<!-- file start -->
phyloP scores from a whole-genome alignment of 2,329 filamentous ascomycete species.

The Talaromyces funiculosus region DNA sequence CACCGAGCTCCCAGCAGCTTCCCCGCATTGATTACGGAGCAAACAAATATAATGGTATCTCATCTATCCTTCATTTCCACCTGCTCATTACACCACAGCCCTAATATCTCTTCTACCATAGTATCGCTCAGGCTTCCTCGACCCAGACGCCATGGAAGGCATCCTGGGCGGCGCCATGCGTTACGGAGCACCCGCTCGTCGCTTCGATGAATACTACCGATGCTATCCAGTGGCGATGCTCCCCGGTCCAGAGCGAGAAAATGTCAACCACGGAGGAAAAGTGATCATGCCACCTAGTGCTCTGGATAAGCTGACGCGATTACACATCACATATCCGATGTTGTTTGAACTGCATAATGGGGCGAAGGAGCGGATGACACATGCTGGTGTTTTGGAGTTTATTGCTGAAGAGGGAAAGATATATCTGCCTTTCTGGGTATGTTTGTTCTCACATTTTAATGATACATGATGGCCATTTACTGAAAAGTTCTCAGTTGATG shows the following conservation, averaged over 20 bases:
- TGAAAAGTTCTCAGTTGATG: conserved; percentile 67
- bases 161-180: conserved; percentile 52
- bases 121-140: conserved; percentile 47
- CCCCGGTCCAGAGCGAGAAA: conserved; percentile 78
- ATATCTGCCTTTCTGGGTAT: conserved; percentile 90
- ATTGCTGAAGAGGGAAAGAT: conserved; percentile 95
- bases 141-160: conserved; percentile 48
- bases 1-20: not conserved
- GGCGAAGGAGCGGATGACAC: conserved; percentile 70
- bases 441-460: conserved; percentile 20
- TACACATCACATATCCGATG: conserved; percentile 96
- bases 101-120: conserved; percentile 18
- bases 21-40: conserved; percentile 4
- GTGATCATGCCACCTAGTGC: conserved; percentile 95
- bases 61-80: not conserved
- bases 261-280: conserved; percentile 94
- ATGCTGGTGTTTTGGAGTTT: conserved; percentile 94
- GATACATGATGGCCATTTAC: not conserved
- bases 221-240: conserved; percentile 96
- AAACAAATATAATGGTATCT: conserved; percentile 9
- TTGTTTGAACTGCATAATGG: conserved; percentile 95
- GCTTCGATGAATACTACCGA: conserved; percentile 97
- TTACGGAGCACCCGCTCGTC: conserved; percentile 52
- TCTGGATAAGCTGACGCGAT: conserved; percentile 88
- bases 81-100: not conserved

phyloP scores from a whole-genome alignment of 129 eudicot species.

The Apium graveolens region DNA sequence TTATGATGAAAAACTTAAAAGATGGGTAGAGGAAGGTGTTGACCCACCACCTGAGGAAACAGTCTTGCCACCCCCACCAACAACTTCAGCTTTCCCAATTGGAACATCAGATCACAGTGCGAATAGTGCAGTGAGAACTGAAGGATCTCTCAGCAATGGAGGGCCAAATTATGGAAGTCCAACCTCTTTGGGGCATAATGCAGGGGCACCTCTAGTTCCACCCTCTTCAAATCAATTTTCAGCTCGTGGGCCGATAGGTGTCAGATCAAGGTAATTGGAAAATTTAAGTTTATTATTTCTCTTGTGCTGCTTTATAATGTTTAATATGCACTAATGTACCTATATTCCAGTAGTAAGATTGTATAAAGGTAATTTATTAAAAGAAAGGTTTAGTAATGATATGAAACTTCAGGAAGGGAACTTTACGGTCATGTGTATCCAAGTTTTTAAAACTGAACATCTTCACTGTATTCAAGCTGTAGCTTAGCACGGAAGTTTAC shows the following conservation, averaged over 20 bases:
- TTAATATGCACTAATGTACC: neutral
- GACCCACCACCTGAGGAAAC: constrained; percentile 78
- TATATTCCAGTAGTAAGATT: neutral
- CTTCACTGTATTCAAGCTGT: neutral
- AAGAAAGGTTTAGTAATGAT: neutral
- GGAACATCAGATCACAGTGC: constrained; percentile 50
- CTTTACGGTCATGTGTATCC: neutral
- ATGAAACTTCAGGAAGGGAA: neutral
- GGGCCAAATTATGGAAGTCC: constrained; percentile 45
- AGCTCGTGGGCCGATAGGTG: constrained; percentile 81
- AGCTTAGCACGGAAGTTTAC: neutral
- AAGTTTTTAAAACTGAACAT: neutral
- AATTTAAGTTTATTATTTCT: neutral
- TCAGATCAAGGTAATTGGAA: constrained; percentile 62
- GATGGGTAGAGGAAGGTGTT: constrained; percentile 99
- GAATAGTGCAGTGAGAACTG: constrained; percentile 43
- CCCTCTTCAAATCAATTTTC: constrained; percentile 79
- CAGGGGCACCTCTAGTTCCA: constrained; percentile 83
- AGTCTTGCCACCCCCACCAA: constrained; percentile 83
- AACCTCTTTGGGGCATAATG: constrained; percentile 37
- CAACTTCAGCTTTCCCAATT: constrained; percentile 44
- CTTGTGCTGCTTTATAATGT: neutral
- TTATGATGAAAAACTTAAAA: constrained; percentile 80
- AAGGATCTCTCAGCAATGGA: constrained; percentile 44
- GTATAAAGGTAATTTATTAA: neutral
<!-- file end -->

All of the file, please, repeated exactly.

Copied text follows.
phyloP scores from a whole-genome alignment of 2,329 filamentous ascomycete species.

The Talaromyces funiculosus region DNA sequence CACCGAGCTCCCAGCAGCTTCCCCGCATTGATTACGGAGCAAACAAATATAATGGTATCTCATCTATCCTTCATTTCCACCTGCTCATTACACCACAGCCCTAATATCTCTTCTACCATAGTATCGCTCAGGCTTCCTCGACCCAGACGCCATGGAAGGCATCCTGGGCGGCGCCATGCGTTACGGAGCACCCGCTCGTCGCTTCGATGAATACTACCGATGCTATCCAGTGGCGATGCTCCCCGGTCCAGAGCGAGAAAATGTCAACCACGGAGGAAAAGTGATCATGCCACCTAGTGCTCTGGATAAGCTGACGCGATTACACATCACATATCCGATGTTGTTTGAACTGCATAATGGGGCGAAGGAGCGGATGACACATGCTGGTGTTTTGGAGTTTATTGCTGAAGAGGGAAAGATATATCTGCCTTTCTGGGTATGTTTGTTCTCACATTTTAATGATACATGATGGCCATTTACTGAAAAGTTCTCAGTTGATG shows the following conservation, averaged over 20 bases:
- TGAAAAGTTCTCAGTTGATG: conserved; percentile 67
- bases 161-180: conserved; percentile 52
- bases 121-140: conserved; percentile 47
- CCCCGGTCCAGAGCGAGAAA: conserved; percentile 78
- ATATCTGCCTTTCTGGGTAT: conserved; percentile 90
- ATTGCTGAAGAGGGAAAGAT: conserved; percentile 95
- bases 141-160: conserved; percentile 48
- bases 1-20: not conserved
- GGCGAAGGAGCGGATGACAC: conserved; percentile 70
- bases 441-460: conserved; percentile 20
- TACACATCACATATCCGATG: conserved; percentile 96
- bases 101-120: conserved; percentile 18
- bases 21-40: conserved; percentile 4
- GTGATCATGCCACCTAGTGC: conserved; percentile 95
- bases 61-80: not conserved
- bases 261-280: conserved; percentile 94
- ATGCTGGTGTTTTGGAGTTT: conserved; percentile 94
- GATACATGATGGCCATTTAC: not conserved
- bases 221-240: conserved; percentile 96
- AAACAAATATAATGGTATCT: conserved; percentile 9
- TTGTTTGAACTGCATAATGG: conserved; percentile 95
- GCTTCGATGAATACTACCGA: conserved; percentile 97
- TTACGGAGCACCCGCTCGTC: conserved; percentile 52
- TCTGGATAAGCTGACGCGAT: conserved; percentile 88
- bases 81-100: not conserved

phyloP scores from a whole-genome alignment of 129 eudicot species.

The Apium graveolens region DNA sequence TTATGATGAAAAACTTAAAAGATGGGTAGAGGAAGGTGTTGACCCACCACCTGAGGAAACAGTCTTGCCACCCCCACCAACAACTTCAGCTTTCCCAATTGGAACATCAGATCACAGTGCGAATAGTGCAGTGAGAACTGAAGGATCTCTCAGCAATGGAGGGCCAAATTATGGAAGTCCAACCTCTTTGGGGCATAATGCAGGGGCACCTCTAGTTCCACCCTCTTCAAATCAATTTTCAGCTCGTGGGCCGATAGGTGTCAGATCAAGGTAATTGGAAAATTTAAGTTTATTATTTCTCTTGTGCTGCTTTATAATGTTTAATATGCACTAATGTACCTATATTCCAGTAGTAAGATTGTATAAAGGTAATTTATTAAAAGAAAGGTTTAGTAATGATATGAAACTTCAGGAAGGGAACTTTACGGTCATGTGTATCCAAGTTTTTAAAACTGAACATCTTCACTGTATTCAAGCTGTAGCTTAGCACGGAAGTTTAC shows the following conservation, averaged over 20 bases:
- TTAATATGCACTAATGTACC: neutral
- GACCCACCACCTGAGGAAAC: constrained; percentile 78
- TATATTCCAGTAGTAAGATT: neutral
- CTTCACTGTATTCAAGCTGT: neutral
- AAGAAAGGTTTAGTAATGAT: neutral
- GGAACATCAGATCACAGTGC: constrained; percentile 50
- CTTTACGGTCATGTGTATCC: neutral
- ATGAAACTTCAGGAAGGGAA: neutral
- GGGCCAAATTATGGAAGTCC: constrained; percentile 45
- AGCTCGTGGGCCGATAGGTG: constrained; percentile 81
- AGCTTAGCACGGAAGTTTAC: neutral
- AAGTTTTTAAAACTGAACAT: neutral
- AATTTAAGTTTATTATTTCT: neutral
- TCAGATCAAGGTAATTGGAA: constrained; percentile 62
- GATGGGTAGAGGAAGGTGTT: constrained; percentile 99
- GAATAGTGCAGTGAGAACTG: constrained; percentile 43
- CCCTCTTCAAATCAATTTTC: constrained; percentile 79
- CAGGGGCACCTCTAGTTCCA: constrained; percentile 83
- AGTCTTGCCACCCCCACCAA: constrained; percentile 83
- AACCTCTTTGGGGCATAATG: constrained; percentile 37
- CAACTTCAGCTTTCCCAATT: constrained; percentile 44
- CTTGTGCTGCTTTATAATGT: neutral
- TTATGATGAAAAACTTAAAA: constrained; percentile 80
- AAGGATCTCTCAGCAATGGA: constrained; percentile 44
- GTATAAAGGTAATTTATTAA: neutral